In recent times, the issue of immigration has become a more contentious issue within and outside the United States. As conversations and debates around it keep increasing, it is gradually becoming not just about the south border, the United States, and Mexico. It has also brought other issues on board – the fate of immigrants from war-torn zones, the American Value System, and the American Democracy.
Immigration has remained a herculean task that past government administrations have failed to successfully tackle. Regardless of the many opinions and reasons that surround this, I strongly believe that the main reason is the inability, or rather, unwillingness of government administrations to conduct major reforms on immigration laws. Other than being a contentious reform to conduct, there is also the fear that embarking on such a major reform might give the opposition party an upper hand on the campaign trail.
That explains why, from President Clinton to President Bush, and President Obama, the different approaches that have been taken to solve the issue of immigration have failed. The President Trump-led administration is not having a smooth ride either, with its new approach to solving the immigration issue. In fact, it is this very approach that has escalated the tension to the point it is at the moment.
I legally immigrated to the United States in 1996 and I have witnessed the buildup of the tension around immigration. In the last 23 years, my experiences as an immigrant have shaped my views, one of which is that immigrants, whether legal or illegal, aren’t less than the human being that they are.
However, this does not contradict the fact that my views are also deeply rooted in two all-important subjects – the Tenets of American Democracy and the American Value System. Sadly, the existing conflict between these subjects is basically responsible for the immigration conflict we are currently experiencing as a country.
To unravel this submission, it is important we examine a core tenet of the American Democracy – the rule of law. The rule of law is a principle of governance in which all persons, institutions and entities, public and private, including the state itself, are accountable to the laws that are publicly promulgated, equally enforced, and independently adjudicated, and which are consistent with international human rights, norms, and standards. Simply put, everyone within the borders of the United States is obligated to abide by its rules and regulations. No one, within the borders of the United States, is above the its laws.
According to these laws, it is wrong for ‘visitors’ to extend their stay after the expiration of their visas and it is also wrong to cross into the United States illegally. Currently, an estimate of 600,000 visitors and 12 million immigrants have flagrantly disregarded these laws. This has been the bedrock of President Trump’s argument for the need to build a physical border between the United States and Mexico. A wall, he argues, will be able to check the influx of illegal immigrants from the South border.
However, this wall, many argue, is a symbolic misrepresentation of the American Value System. According to the founding fathers of America, we are a Nation of Immigrants. According to history, America was founded by war immigrants who simply wanted to start life over again. So, it would be out of place for any group to claim that their ancestors originally inhabit what we now call, America. America is a settlement that has evolved to become a nation of immigrants.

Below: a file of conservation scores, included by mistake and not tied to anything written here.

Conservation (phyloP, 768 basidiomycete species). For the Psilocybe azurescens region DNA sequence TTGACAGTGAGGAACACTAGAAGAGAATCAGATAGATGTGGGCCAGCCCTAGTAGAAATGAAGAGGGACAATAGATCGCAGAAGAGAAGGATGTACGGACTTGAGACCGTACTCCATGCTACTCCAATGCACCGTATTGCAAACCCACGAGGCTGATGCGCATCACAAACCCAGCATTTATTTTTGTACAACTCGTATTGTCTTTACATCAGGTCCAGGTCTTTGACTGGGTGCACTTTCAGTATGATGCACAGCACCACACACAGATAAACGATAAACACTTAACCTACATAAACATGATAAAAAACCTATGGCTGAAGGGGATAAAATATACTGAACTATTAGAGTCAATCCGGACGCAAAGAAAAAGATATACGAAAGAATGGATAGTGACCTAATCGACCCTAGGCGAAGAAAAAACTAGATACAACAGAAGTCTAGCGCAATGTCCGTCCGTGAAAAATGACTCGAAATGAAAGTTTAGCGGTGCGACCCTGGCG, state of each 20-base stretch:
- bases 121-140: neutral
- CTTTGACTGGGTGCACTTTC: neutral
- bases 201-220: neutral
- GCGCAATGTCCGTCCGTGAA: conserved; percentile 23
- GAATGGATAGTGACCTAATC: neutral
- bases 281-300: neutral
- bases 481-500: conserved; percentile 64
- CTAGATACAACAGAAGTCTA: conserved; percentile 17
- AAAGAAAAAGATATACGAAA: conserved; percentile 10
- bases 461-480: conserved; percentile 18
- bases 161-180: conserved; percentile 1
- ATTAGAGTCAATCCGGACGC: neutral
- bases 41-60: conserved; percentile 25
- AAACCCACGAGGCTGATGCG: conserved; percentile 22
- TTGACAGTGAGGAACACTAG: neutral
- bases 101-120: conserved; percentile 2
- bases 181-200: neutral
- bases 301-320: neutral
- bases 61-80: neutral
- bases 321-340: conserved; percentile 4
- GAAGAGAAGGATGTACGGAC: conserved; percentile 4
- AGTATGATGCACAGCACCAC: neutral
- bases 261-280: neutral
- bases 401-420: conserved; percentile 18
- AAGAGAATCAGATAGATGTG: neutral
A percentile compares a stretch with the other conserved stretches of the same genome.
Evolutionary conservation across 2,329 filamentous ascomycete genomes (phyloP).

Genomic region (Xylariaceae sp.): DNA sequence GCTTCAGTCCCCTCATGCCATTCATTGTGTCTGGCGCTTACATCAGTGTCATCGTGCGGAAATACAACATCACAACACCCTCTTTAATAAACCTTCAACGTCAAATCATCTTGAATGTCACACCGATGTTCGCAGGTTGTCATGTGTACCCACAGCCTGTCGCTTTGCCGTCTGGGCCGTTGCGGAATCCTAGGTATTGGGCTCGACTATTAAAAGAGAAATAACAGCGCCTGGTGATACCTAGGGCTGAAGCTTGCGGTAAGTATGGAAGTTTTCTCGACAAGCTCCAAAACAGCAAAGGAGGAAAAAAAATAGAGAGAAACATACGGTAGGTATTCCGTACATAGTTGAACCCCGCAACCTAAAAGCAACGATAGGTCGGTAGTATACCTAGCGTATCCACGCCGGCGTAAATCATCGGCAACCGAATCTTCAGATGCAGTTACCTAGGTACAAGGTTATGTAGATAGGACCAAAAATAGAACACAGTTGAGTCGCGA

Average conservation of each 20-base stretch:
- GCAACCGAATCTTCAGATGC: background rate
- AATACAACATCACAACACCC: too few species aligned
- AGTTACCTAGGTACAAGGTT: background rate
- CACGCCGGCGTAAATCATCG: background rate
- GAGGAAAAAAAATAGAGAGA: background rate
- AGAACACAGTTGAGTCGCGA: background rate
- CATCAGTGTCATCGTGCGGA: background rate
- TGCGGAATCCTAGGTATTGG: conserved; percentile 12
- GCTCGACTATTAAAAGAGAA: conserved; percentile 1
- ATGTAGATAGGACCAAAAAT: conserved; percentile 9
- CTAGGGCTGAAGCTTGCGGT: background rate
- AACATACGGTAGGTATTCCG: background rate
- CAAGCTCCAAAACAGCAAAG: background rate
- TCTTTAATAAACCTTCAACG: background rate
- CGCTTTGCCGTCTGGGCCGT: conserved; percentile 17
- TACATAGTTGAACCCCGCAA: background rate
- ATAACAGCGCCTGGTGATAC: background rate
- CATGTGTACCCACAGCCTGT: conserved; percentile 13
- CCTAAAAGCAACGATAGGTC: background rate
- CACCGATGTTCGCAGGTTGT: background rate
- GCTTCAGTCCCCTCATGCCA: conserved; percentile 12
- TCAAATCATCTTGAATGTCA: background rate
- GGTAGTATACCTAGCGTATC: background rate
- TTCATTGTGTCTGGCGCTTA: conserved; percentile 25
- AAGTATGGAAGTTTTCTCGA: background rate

Based on this history, America has continued to welcome immigrants from all over the world. Regardless of their ethnicity, tribe, religion, and race, immigrants have been offered a better chance of having a new beginning and quality of life. Sadly, the current situation has become less than ideal as more cases of immigrants violating the American rule of law continue to emerge.
This, doubtless to say, is a serious threat to American sovereignty and its citizens. But the big question remains, which should take precedence, the American Value System or the tenets of the American Democracy? Do we stop being the nation of immigrants to protect our sovereignty and citizens? Do we remain the beacon of hope for people around the world and continuously deal with having to protect our sovereignty, the rule of law?
‘Why choose between these two when you can have the best of both options?’ I ask every time I have the opportunity to share my views on the immigration issue. In my own opinion, the American Value System and the American Democracy do not have to be mutually exclusive. What we need are well-reformed immigration laws that will create a common ground for both to thrive. Until a sitting government is willing to initiate this major reform, the tension around the immigration issue will continue to buildup and the end of it will not be in sight.
The current administration needs to acknowledge that current immigration laws are not suited to handle the challenges of the present immigration realities. More importantly, it needs to start the process of reformation immediately because the future of America depends on its diversity and competitiveness.
As a legal immigrant, I have witnessed, first hand, the power of America’s diversity being played across different sectors, fields, and discipline. This is the America the world knows and has come to love. If this is to continue, we must make sense of our domestic immigration crisis.
The solution, I maintain, is a wholistic reformation that will create progressive immigration laws that will continue to outpace the changing dynamics of the immigration issues within and outside the United States.